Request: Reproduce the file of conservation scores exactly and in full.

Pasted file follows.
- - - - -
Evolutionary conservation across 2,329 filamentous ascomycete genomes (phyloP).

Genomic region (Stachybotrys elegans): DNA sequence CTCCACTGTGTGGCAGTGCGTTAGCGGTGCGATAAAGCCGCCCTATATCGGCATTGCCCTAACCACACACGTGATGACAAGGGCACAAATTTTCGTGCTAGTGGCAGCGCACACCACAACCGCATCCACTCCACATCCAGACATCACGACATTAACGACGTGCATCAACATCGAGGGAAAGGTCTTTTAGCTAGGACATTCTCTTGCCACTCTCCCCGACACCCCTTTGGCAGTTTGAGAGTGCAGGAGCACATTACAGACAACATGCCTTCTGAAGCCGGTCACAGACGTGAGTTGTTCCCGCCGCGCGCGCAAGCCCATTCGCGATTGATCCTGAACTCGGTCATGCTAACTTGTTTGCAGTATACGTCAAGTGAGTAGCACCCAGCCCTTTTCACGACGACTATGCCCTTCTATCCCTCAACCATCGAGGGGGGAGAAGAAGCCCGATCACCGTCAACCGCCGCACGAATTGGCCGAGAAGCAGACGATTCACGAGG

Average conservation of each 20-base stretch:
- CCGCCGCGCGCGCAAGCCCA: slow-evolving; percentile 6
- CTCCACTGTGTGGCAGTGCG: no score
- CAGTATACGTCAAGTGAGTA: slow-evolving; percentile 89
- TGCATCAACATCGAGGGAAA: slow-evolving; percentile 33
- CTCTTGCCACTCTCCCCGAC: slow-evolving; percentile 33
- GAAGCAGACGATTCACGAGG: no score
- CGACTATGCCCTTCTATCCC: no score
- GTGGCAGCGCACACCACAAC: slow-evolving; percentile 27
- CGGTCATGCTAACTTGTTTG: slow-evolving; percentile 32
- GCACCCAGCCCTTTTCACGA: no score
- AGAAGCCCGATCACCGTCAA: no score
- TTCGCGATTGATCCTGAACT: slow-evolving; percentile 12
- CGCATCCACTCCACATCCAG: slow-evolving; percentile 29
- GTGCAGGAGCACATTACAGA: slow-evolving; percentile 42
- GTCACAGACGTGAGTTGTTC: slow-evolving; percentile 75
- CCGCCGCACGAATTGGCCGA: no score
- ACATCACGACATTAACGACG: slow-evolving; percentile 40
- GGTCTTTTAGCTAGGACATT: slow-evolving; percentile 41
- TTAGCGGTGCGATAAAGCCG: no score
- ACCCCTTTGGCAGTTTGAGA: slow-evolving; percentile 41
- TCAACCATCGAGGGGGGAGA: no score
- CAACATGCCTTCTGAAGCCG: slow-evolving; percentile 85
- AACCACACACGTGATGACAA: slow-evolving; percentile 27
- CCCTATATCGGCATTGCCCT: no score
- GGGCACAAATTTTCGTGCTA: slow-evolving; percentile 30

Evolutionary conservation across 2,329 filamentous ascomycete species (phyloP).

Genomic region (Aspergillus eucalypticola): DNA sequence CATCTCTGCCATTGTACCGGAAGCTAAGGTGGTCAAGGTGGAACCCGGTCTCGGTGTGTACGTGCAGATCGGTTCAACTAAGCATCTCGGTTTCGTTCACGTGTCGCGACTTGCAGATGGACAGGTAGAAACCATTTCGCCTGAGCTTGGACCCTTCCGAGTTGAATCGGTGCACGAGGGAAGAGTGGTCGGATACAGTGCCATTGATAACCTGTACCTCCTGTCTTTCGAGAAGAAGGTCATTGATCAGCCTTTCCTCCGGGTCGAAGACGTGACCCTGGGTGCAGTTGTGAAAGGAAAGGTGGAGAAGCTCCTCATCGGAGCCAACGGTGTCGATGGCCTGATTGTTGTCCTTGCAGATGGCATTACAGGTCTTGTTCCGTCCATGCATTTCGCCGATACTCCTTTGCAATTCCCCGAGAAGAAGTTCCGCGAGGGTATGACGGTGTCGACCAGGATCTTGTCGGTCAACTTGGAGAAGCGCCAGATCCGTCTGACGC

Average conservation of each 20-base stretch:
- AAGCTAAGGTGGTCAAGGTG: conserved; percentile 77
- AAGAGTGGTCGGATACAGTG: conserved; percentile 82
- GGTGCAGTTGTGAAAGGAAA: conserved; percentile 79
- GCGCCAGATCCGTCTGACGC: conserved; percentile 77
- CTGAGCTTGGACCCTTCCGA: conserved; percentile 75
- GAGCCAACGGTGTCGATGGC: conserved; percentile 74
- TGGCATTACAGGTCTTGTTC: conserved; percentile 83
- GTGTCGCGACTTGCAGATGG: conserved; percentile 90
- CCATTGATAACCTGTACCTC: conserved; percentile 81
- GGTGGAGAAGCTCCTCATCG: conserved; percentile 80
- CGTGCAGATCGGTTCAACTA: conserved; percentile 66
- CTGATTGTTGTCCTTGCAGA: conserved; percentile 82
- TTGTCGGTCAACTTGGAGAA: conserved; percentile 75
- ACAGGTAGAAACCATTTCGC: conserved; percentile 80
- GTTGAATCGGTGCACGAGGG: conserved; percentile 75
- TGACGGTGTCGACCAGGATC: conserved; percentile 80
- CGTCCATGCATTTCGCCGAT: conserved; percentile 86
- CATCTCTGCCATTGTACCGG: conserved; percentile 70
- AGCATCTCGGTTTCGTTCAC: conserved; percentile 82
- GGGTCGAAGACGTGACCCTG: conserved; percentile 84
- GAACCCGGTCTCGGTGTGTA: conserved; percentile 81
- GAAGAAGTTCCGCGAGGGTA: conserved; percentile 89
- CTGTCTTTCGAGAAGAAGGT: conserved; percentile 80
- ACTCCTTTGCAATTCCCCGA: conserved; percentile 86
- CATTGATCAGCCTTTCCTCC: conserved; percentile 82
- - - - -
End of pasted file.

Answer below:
Evolutionary conservation across 2,329 filamentous ascomycete genomes (phyloP).

Genomic region (Stachybotrys elegans): DNA sequence CTCCACTGTGTGGCAGTGCGTTAGCGGTGCGATAAAGCCGCCCTATATCGGCATTGCCCTAACCACACACGTGATGACAAGGGCACAAATTTTCGTGCTAGTGGCAGCGCACACCACAACCGCATCCACTCCACATCCAGACATCACGACATTAACGACGTGCATCAACATCGAGGGAAAGGTCTTTTAGCTAGGACATTCTCTTGCCACTCTCCCCGACACCCCTTTGGCAGTTTGAGAGTGCAGGAGCACATTACAGACAACATGCCTTCTGAAGCCGGTCACAGACGTGAGTTGTTCCCGCCGCGCGCGCAAGCCCATTCGCGATTGATCCTGAACTCGGTCATGCTAACTTGTTTGCAGTATACGTCAAGTGAGTAGCACCCAGCCCTTTTCACGACGACTATGCCCTTCTATCCCTCAACCATCGAGGGGGGAGAAGAAGCCCGATCACCGTCAACCGCCGCACGAATTGGCCGAGAAGCAGACGATTCACGAGG

Average conservation of each 20-base stretch:
- CCGCCGCGCGCGCAAGCCCA: slow-evolving; percentile 6
- CTCCACTGTGTGGCAGTGCG: no score
- CAGTATACGTCAAGTGAGTA: slow-evolving; percentile 89
- TGCATCAACATCGAGGGAAA: slow-evolving; percentile 33
- CTCTTGCCACTCTCCCCGAC: slow-evolving; percentile 33
- GAAGCAGACGATTCACGAGG: no score
- CGACTATGCCCTTCTATCCC: no score
- GTGGCAGCGCACACCACAAC: slow-evolving; percentile 27
- CGGTCATGCTAACTTGTTTG: slow-evolving; percentile 32
- GCACCCAGCCCTTTTCACGA: no score
- AGAAGCCCGATCACCGTCAA: no score
- TTCGCGATTGATCCTGAACT: slow-evolving; percentile 12
- CGCATCCACTCCACATCCAG: slow-evolving; percentile 29
- GTGCAGGAGCACATTACAGA: slow-evolving; percentile 42
- GTCACAGACGTGAGTTGTTC: slow-evolving; percentile 75
- CCGCCGCACGAATTGGCCGA: no score
- ACATCACGACATTAACGACG: slow-evolving; percentile 40
- GGTCTTTTAGCTAGGACATT: slow-evolving; percentile 41
- TTAGCGGTGCGATAAAGCCG: no score
- ACCCCTTTGGCAGTTTGAGA: slow-evolving; percentile 41
- TCAACCATCGAGGGGGGAGA: no score
- CAACATGCCTTCTGAAGCCG: slow-evolving; percentile 85
- AACCACACACGTGATGACAA: slow-evolving; percentile 27
- CCCTATATCGGCATTGCCCT: no score
- GGGCACAAATTTTCGTGCTA: slow-evolving; percentile 30

Evolutionary conservation across 2,329 filamentous ascomycete species (phyloP).

Genomic region (Aspergillus eucalypticola): DNA sequence CATCTCTGCCATTGTACCGGAAGCTAAGGTGGTCAAGGTGGAACCCGGTCTCGGTGTGTACGTGCAGATCGGTTCAACTAAGCATCTCGGTTTCGTTCACGTGTCGCGACTTGCAGATGGACAGGTAGAAACCATTTCGCCTGAGCTTGGACCCTTCCGAGTTGAATCGGTGCACGAGGGAAGAGTGGTCGGATACAGTGCCATTGATAACCTGTACCTCCTGTCTTTCGAGAAGAAGGTCATTGATCAGCCTTTCCTCCGGGTCGAAGACGTGACCCTGGGTGCAGTTGTGAAAGGAAAGGTGGAGAAGCTCCTCATCGGAGCCAACGGTGTCGATGGCCTGATTGTTGTCCTTGCAGATGGCATTACAGGTCTTGTTCCGTCCATGCATTTCGCCGATACTCCTTTGCAATTCCCCGAGAAGAAGTTCCGCGAGGGTATGACGGTGTCGACCAGGATCTTGTCGGTCAACTTGGAGAAGCGCCAGATCCGTCTGACGC

Average conservation of each 20-base stretch:
- AAGCTAAGGTGGTCAAGGTG: conserved; percentile 77
- AAGAGTGGTCGGATACAGTG: conserved; percentile 82
- GGTGCAGTTGTGAAAGGAAA: conserved; percentile 79
- GCGCCAGATCCGTCTGACGC: conserved; percentile 77
- CTGAGCTTGGACCCTTCCGA: conserved; percentile 75
- GAGCCAACGGTGTCGATGGC: conserved; percentile 74
- TGGCATTACAGGTCTTGTTC: conserved; percentile 83
- GTGTCGCGACTTGCAGATGG: conserved; percentile 90
- CCATTGATAACCTGTACCTC: conserved; percentile 81
- GGTGGAGAAGCTCCTCATCG: conserved; percentile 80
- CGTGCAGATCGGTTCAACTA: conserved; percentile 66
- CTGATTGTTGTCCTTGCAGA: conserved; percentile 82
- TTGTCGGTCAACTTGGAGAA: conserved; percentile 75
- ACAGGTAGAAACCATTTCGC: conserved; percentile 80
- GTTGAATCGGTGCACGAGGG: conserved; percentile 75
- TGACGGTGTCGACCAGGATC: conserved; percentile 80
- CGTCCATGCATTTCGCCGAT: conserved; percentile 86
- CATCTCTGCCATTGTACCGG: conserved; percentile 70
- AGCATCTCGGTTTCGTTCAC: conserved; percentile 82
- GGGTCGAAGACGTGACCCTG: conserved; percentile 84
- GAACCCGGTCTCGGTGTGTA: conserved; percentile 81
- GAAGAAGTTCCGCGAGGGTA: conserved; percentile 89
- CTGTCTTTCGAGAAGAAGGT: conserved; percentile 80
- ACTCCTTTGCAATTCCCCGA: conserved; percentile 86
- CATTGATCAGCCTTTCCTCC: conserved; percentile 82